BY RICHARD MUPONDE
CHINA has confirmed the first human case of a rare strain of bird flu known as H10N3, but local experts say there is no need for panic despite the high number of Chinese nationals resident in Zimbabwe.
The Beijing’s National Health Commissions (NHC) on Tuesday revealed that a 41-year-old man from Jiangsu province had been confirmed as the first human case infected with the avian virus.
NHC said the man, a resident of the city of Zhenjiang, was hospitalised on April 28 and diagnosed with H10N3 on May 28, but did not give details on how the man was infected.
Local health experts yesterday urged citizens not to panic, saying the strain was not very virulent and deadly like the COVID-19 strain.
Medical and Dental Private Practitioners of Zimbabwe Association president Johannes Marisa said: “It’s an avian virus that’s usually spreads among birds like chickens. It’s a low virulent virus of course, but it’s not very frightening. Yes, because we eat chickens it has the potential to spread, but on rare occasions unless it’s something different. We should not worry at all because it’s less virulent than COVID-19. If well contained, it’s a strain that we can actually keep in check.”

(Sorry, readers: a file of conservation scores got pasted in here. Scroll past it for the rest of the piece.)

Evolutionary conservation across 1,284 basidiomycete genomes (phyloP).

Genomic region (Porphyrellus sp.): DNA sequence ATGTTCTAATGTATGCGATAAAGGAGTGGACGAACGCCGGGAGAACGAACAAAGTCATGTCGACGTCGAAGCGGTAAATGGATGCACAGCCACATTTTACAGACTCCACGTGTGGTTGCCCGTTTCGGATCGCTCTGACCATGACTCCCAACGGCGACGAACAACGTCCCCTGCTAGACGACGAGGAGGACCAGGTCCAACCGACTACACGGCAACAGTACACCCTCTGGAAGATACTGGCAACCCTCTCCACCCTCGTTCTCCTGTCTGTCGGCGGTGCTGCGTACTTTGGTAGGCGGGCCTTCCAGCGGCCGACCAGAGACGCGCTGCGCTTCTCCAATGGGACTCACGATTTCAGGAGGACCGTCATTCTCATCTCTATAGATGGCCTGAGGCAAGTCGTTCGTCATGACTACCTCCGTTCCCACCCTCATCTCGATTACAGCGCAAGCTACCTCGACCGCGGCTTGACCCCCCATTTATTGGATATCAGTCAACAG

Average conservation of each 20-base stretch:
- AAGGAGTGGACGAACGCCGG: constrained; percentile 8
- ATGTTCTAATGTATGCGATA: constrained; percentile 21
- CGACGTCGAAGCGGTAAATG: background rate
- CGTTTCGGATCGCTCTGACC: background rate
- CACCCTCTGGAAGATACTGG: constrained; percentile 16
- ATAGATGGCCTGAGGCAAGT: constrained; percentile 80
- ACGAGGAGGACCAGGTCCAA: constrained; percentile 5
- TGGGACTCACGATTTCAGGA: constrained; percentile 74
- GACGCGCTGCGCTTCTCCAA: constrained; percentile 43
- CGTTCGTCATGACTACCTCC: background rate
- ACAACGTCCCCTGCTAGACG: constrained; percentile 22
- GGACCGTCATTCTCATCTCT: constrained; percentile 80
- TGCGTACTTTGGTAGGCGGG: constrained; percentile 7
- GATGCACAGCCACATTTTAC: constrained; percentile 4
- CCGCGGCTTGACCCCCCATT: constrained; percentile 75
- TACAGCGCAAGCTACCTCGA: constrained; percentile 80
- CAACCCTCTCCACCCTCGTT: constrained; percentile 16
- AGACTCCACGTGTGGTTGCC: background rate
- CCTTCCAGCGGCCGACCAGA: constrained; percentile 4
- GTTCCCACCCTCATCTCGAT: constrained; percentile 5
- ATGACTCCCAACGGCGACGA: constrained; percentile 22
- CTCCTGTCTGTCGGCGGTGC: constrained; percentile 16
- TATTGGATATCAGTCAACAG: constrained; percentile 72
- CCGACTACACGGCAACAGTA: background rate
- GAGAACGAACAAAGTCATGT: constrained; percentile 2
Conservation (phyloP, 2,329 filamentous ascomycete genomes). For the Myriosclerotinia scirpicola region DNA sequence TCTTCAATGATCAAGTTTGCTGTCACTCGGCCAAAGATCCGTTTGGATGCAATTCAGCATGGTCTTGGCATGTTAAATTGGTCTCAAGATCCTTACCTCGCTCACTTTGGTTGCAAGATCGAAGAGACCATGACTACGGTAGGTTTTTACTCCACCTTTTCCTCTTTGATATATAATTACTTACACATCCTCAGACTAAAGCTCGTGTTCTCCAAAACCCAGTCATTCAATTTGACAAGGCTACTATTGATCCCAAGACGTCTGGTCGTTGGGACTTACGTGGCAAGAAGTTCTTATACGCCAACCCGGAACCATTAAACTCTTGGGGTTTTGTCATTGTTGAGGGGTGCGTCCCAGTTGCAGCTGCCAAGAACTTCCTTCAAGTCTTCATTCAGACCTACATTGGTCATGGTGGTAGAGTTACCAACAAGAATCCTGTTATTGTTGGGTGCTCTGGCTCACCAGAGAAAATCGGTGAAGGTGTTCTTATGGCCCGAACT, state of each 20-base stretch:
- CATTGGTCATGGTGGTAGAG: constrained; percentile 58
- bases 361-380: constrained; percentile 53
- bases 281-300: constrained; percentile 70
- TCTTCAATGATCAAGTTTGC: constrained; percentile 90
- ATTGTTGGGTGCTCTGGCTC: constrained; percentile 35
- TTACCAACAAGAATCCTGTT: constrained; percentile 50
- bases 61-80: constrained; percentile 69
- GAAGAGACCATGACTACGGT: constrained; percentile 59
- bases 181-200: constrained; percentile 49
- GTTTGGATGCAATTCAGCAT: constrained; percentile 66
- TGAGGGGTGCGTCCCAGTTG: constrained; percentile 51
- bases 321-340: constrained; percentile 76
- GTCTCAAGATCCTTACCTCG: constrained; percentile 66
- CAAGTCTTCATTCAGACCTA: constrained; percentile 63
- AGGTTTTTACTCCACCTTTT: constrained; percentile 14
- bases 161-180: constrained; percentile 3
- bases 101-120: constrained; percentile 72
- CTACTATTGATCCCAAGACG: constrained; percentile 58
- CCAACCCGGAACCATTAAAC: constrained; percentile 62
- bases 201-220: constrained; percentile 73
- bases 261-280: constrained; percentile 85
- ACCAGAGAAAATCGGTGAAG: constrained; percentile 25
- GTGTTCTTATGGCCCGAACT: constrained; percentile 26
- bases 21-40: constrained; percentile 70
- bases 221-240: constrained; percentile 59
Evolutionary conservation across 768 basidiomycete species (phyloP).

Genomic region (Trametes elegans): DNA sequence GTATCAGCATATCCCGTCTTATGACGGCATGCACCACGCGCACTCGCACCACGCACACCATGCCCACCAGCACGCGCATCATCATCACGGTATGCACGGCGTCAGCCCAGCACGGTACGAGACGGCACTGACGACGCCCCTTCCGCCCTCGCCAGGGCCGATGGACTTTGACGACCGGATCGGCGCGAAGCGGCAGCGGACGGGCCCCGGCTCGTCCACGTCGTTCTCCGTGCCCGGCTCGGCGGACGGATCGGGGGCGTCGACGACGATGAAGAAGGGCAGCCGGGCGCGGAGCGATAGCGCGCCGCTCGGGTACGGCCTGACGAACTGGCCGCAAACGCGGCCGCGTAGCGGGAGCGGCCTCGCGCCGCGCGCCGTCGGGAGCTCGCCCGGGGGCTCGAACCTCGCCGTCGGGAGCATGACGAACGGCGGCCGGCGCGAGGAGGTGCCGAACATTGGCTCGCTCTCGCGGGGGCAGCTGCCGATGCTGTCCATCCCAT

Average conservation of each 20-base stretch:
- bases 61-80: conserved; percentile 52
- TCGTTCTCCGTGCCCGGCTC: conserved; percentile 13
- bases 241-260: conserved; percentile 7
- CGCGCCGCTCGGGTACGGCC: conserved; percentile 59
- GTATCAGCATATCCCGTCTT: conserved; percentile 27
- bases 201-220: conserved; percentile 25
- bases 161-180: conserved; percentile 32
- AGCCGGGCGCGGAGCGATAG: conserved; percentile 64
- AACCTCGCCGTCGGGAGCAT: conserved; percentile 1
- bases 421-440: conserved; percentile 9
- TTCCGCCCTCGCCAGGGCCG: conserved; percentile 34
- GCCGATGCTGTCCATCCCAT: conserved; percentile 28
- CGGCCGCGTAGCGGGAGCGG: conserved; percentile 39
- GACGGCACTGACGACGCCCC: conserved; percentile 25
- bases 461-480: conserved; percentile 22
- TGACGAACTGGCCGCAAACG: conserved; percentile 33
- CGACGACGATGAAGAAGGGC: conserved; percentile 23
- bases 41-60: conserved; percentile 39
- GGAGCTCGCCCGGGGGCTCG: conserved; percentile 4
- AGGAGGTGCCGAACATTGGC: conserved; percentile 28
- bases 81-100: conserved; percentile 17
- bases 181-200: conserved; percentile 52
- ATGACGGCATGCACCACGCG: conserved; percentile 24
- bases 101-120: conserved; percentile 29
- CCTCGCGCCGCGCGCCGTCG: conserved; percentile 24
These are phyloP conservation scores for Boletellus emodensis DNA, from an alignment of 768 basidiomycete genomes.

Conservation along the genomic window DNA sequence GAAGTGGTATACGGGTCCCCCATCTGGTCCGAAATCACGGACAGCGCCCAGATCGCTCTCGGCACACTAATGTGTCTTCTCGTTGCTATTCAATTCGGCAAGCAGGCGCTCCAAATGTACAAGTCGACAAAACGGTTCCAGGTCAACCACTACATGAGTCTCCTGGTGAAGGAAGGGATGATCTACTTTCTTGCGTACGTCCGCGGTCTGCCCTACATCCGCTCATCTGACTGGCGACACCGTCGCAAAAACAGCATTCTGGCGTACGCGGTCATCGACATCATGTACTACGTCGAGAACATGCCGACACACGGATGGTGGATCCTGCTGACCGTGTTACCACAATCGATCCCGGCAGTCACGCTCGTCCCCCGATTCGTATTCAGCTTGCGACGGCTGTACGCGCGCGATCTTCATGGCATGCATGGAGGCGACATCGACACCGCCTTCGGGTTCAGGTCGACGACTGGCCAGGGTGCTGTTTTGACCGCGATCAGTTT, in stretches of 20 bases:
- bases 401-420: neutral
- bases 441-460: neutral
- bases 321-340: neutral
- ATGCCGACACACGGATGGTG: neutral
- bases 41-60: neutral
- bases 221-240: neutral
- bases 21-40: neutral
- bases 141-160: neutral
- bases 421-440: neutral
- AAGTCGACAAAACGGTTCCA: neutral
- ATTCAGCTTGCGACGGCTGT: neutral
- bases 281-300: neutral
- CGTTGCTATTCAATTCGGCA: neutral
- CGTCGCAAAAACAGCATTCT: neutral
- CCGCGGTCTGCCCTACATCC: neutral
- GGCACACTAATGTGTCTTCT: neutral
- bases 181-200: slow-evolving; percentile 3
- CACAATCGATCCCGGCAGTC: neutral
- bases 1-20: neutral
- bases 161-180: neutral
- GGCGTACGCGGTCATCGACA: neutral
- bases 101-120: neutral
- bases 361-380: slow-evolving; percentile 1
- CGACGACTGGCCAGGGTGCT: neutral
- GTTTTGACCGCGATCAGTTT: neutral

Mpilo Central Hospital acting chief executive Solwayo Ngwenya said: “The strain is not fast spreading. It’s the first case being found moving from a bird to a human being. There hasn’t been any human-to-human transmission unlike COVID-19. It’s different at this stage, we don’t know whether it will change its form and start spreading like COVID-19.”
There have been no significant numbers of human infections with bird flu since the H7N9 strain killed around 300 people between 2016 and 2017.
The post China confirms first human case of bird flu strain appeared first on NewsDay Zimbabwe.